I Dig

I ALWAYS THOUGHT B&B stood for bed and breakfast. Now I know it means balled and burlapped.

Plants sold in plastic containers are a cinch to plant – you dig a hole and pop them in. Bigger trees and shrubs are B&B’d, like the two hefty mountain laurels I planted this afternoon. They’re heavy mothers.

Oh, my aching back.

Yesterday I went to Marder’s in Bridgehampton, an old-fashioned, full-service nursery where they really help you, to see what they had on sale. I was shopping on the principle that you should choose plants to suit your conditions, not frustrate yourself trying to grow what isn’t natural (and get 60% off if possible).

I went armed with a list of deer-resistant, shade-tolerant, acid-soil-loving shrubs to begin creating a ‘mixed hedge’ along the road (as opposed to the solid, all-one-kind, evergreen wall that is synonymous with the Hamptons). There’s an area about 20’x60′ along the road that is now cleared, thanks to my daughter Zoë, of most saplings and undergrowth (there’s still plenty of wisteria vine, pulled up out of the ground and coiled for later removal and ‘treatment’ — that is, poisoning [heh heh]

On my wish list was:

  • skimmia
  • clethera
  • kerria japonica
  • mountain laurel
  • mahonia
  • American holly

Not the most exciting stuff, but better to have un-showy flowers, I figure, than no flowers at all, because they don’t get enough sun or the deer have eaten them.

Marder’s was out of most things on my list, but I ended up buying eight plants:

  • 1 pee gee hydrangea
  • 2 osmanthus (purple false holly)
  • 3 sarcococca (sweet box)
  • 2 mountain laurels

They were delivered this afternoon. I had the delivery guy set the mountain laurels — only about 3 feet high but the root ball makes them monstrously heavy — near where I wanted to plant them. Once they were out there, right by the road, I realized I needed to plant them right away or risk their being stolen. (Call me paranoid, but this happened in Brooklyn once with two brand-new Alberta spruce; they lasted about 20 minutes on the front stoop.)

I had decided not to spring for planting services like last week, when I had a doublefile viburnum planted by the nursery and felt like a princess. Having watched the technique, I wanted to give it a try and save the bucks (planting often costs as much as the plant). It would have been easier with another person, but my daughter had gone off to the Yankee game.

Each of the two shrubs took an hour to plant: digging the hole with two different shovels; wrestling the plant into the hole, then out again and digging deeper, then in again; cutting the rope and burlap away and pulling it out from underneath; re-filling the hole with dirt (by now I was on my knees and using my gloved hands to push the dirt back in; I’d had it with the shovel); making a moat around it to hold water, much like building a sand castle at the beach, but muddier; and finally watering by hand.

I know I should have made the holes twice as wide as the plant (there’s that garden guilt again), but 1-1/2 times was the best I could manage.


10 thoughts on “I Dig

  1. I’m exhausted reading this post! Off to my “Restoration Intervention” in Greenport!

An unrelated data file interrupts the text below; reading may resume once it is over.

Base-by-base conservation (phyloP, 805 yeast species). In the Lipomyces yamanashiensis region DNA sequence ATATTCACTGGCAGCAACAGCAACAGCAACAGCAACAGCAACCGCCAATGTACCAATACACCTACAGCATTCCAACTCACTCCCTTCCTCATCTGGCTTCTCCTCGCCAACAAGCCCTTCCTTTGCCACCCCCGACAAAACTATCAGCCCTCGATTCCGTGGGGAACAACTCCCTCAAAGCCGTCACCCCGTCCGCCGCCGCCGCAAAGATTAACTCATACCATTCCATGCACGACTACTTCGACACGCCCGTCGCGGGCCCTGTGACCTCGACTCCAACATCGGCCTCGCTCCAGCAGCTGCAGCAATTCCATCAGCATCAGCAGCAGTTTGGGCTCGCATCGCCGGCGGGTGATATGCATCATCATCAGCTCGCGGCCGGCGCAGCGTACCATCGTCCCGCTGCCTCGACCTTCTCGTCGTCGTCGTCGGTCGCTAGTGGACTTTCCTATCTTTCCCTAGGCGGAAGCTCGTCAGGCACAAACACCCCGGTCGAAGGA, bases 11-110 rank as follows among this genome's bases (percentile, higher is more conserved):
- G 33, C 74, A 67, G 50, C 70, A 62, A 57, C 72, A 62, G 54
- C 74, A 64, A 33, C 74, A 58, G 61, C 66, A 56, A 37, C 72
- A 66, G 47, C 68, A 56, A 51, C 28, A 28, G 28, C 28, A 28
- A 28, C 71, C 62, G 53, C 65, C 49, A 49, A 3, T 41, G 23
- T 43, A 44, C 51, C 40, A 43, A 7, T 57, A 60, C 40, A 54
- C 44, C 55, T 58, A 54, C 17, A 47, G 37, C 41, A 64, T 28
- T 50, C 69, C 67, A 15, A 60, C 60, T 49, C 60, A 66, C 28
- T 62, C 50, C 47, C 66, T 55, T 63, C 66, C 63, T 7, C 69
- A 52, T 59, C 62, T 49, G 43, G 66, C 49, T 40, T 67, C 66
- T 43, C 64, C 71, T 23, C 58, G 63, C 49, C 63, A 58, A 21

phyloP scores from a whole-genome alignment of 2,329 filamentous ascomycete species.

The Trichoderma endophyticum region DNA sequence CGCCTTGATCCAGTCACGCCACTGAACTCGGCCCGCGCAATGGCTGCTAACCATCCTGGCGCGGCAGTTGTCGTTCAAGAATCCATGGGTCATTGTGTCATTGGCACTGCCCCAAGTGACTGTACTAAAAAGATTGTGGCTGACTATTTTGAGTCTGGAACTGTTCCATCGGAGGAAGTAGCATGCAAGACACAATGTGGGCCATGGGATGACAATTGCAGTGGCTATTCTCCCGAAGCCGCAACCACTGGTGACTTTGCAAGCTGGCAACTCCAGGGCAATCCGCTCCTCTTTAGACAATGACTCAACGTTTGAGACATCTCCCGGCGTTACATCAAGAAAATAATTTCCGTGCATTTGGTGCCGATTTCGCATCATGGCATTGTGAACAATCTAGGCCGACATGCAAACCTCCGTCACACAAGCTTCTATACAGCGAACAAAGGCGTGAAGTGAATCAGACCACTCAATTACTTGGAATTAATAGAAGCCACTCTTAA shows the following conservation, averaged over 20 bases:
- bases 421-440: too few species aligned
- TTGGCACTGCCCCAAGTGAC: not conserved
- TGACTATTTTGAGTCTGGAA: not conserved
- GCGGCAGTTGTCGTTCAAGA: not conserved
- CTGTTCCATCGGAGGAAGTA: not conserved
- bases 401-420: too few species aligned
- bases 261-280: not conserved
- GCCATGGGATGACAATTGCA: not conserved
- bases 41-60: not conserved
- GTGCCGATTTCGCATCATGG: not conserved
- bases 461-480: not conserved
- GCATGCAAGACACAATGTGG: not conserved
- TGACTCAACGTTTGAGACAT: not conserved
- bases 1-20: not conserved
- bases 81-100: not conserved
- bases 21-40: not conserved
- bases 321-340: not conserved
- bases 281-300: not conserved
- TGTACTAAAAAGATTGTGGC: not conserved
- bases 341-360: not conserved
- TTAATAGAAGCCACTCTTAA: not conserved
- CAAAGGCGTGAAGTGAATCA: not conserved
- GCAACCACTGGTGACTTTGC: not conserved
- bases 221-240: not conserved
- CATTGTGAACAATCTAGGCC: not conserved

2. Your stamina and energy is an inspiration!! I have to have another glass of wine here in Amsterdam to think about it (g).

  3. Dug yet another hole today, even deeper, for the B&B hydrangea. I think I deserve more than just one measly glass of wine!

  4. You sure do, and just maybe, if you come visit me, I’ll share the fabulous wine that my kid and her boyfriend gave brought from London to Amsterdam and then back home to Breukelen

  5. Sorry, have been checking in on your great articles but have been rushing this way and that…Autumn in New York! (Somehow I don’t thing they managed to rhyme “eldercare” in that song!).

    Anyway, Bravo, but watch it with the back. I had a girlfriend who ended up basically bedridden for a year an a half because of displaced discs.

    I would cross certain of the non-natives off the list…I think you may have already plated oak-leaf hydrangea but if you haven’t go with that for shade. Excellent.

    Also, think about serviceberry, bayberry, some scrub oaks…and when it comes to deer-proof plants (but WHAT in the end is *really* deer-proof???) have a look at the New England Wildflower Society. A sideline business is their native seeds sales–excellent…highly recommended. I know you’re focusing right now on shrubby plants but there are tons of natives you’ll need to fill things out. There are a bunch of native asters and goldenrod that grow well in semi and full shade.

    Bath: non-chlorinated water, one cup of Epsom salts, half bottle of hydrogen peroxide, to taste: lavender oil, vetiver oil, rosemary oil, lemon oil…soak, repeat, rinse, konk out!


  6. Northern bayberry is lovely. And, if it doesn’t have to be evergreen, some fothergilla is nice.

    I hardly ever follow planting instructions to the letter. I’m sure the plants you planted will be fine even if you dug the holes slightly smaller.

    When I buy big things from the nursery that are too massive/heavy for me to handle, I call up one of the local yard crew companies and have them do the planting for me. It’s always less expensive than what the nursery where the plants were purchased charges for planting.

  7. Good suggestion, Kathleen. There are plenty of people looking for work around here. Fothergilla was on an earlier list of mine, thanks for reminding me!

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